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UK Athletics

GB disability athletes in hot form Down Under

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David Weir takes victory
David Weir

Some of Great Britain’s leading disability athletes interrupted their tough warm weather training schedules in Australia to turn in some world-class performances under the watchful eye of UK Athletics Performance Manager for Disability Kathryn Periac in the Summer Down Under Series for wheelchair racers and Thunder Down Under meeting for throwers in temperatures of 35-40° in Canberra over the weekend of 20 and 21 January.


David Weir – best known for his two victories in the Flora London Marathon but also the world record holder at 200m and 400m in the T54 category – led the way by lowering the British Men’s 5000m record to 10 minutes 15.96 seconds, holding off Kurt Fearnley (Australia) by a mere four-hundredths of a second after an enthralling battle in the heat. It was also an Australian allcomers’ record, eclipsing the time achieved by the winner of the Sydney Paralympics in 2000.


Two GB throwers also re-wrote pieces of their hosts’ record books. Stephen Miller set Australian allcomers’ F32 records in the club (30.65m, within 3cm of his own World record) and discus (14.10m, further than his 2006 best). Completing the GB record-busters, Andrew Williams set a new Australian allcomers’ F32 shot record of 6.60m.


The British record was just one of Weir’s successes. First he enjoyed a strong win in the 400m, clocking 48.45 seconds, ahead of a world-class field. Then came his 5000m success. And finally he was only narrowly beaten in the 1500m by Fearnley, reversing the 2006 World Championships result. Fearnley clocked 3:04.15 to win by a mere five-hundredths of a second. Brian Alldis also lowered his personal best considerably; precise times will be added to this report as soon as they are known.


Anne Wafula-Strike beat her personal best by half a second in the 100m, clocking 17.75, improved on her 200m best by almost a full second, albeit with a following wind of +2.1, and missed a new 400m PB by about a tenth of a second when winning her heat in 62.56.


Shelly Woods showed the benefits of an extended training period in Australia with new coach Andrew Dawes, attacking fiercely and taking strong leads in her events, and only just being collared on the line in her two longer events by the two experienced Canadians Diane Roy and Chantal Peticlerc. She clocked 60.01 in her 400m, 3:36.26 in her 1500m and 12:25.9 in her 5000m – not a bad day’s work!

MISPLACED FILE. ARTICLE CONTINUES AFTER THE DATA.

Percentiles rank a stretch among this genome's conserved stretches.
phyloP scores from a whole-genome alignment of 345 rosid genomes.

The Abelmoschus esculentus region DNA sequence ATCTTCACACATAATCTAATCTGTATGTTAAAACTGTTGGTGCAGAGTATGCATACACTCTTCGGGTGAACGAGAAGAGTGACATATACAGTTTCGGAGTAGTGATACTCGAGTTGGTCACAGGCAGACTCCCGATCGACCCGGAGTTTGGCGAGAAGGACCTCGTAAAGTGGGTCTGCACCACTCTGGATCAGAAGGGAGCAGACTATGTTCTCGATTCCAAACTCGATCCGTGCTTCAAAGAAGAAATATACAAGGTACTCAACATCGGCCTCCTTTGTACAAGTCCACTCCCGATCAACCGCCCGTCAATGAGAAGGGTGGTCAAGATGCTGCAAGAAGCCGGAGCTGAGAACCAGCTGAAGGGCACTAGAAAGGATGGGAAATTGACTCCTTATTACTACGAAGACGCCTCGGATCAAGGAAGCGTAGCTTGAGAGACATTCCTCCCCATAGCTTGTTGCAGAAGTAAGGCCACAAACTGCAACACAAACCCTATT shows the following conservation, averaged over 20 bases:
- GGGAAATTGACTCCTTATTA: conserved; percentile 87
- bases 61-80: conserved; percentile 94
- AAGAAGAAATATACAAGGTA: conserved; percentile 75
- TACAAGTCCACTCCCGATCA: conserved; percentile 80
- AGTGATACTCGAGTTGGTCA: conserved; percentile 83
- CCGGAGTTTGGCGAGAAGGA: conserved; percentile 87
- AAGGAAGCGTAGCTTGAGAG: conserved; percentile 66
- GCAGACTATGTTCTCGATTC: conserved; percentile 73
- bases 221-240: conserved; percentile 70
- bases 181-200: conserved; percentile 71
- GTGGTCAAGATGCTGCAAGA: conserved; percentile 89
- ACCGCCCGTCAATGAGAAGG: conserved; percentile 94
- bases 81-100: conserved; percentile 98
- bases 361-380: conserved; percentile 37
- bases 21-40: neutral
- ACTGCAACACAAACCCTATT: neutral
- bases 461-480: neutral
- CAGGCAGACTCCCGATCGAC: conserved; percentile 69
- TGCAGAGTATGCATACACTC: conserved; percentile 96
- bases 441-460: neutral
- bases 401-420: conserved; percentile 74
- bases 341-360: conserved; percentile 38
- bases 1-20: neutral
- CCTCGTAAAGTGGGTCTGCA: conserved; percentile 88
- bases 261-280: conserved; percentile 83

In the club Stephen Miller was less than 3m below his own world record in winning with 30.65m, and 15-year-old Thomas Green less than 10cm from his personal best in taking second place with 20.39m.


In the discus, Danny West also threw only just below his best, reaching 33.71m to register another GB victory and achieved a world-class 10.11m in the shot.


Many of the British athletes visited Tidbinbilla Wildlife Park on Sunday morning, seeing kangaroos, koalas, rock wallabies and emus in the wild, and then the racers took to the competition stage again, with the Stromlo Hot Lap.


This event consisted of a 1.2km individual time trial, and then the six fastest women and nine fastest men got to race again, in groups of three, over two laps (2.4km) to decide the final placings.


The seemingly tireless David Weir recorded the third fastest time in the first round, but then took victory in the final from Ernst Van Dyke (South Africa) and Maesuzuma Soejima (Japan). Brian Alldis moved from ninth fastest in the first round to finish second in his group and eighth overall.


In the women's race, Shelly Woods was narrowly beaten by Peticlerc in a thrilling race, the veteran Canadian only just hanging against the flying young Briton.


Training for the GB & NI squad resumes at the Australian Institute of Sport in Canberra for the throws group, with the wheelchair racers moving to Sydney for the final events in their Series on 24 January (track) and 26 January (road).


The SDU series has extensive prize money, using percentage points from the world record for track events, to calculate series winners. The TDU, which continues on 26 and 27 January, puts the emphasis more on training and education and there are no prize rewards or series winners.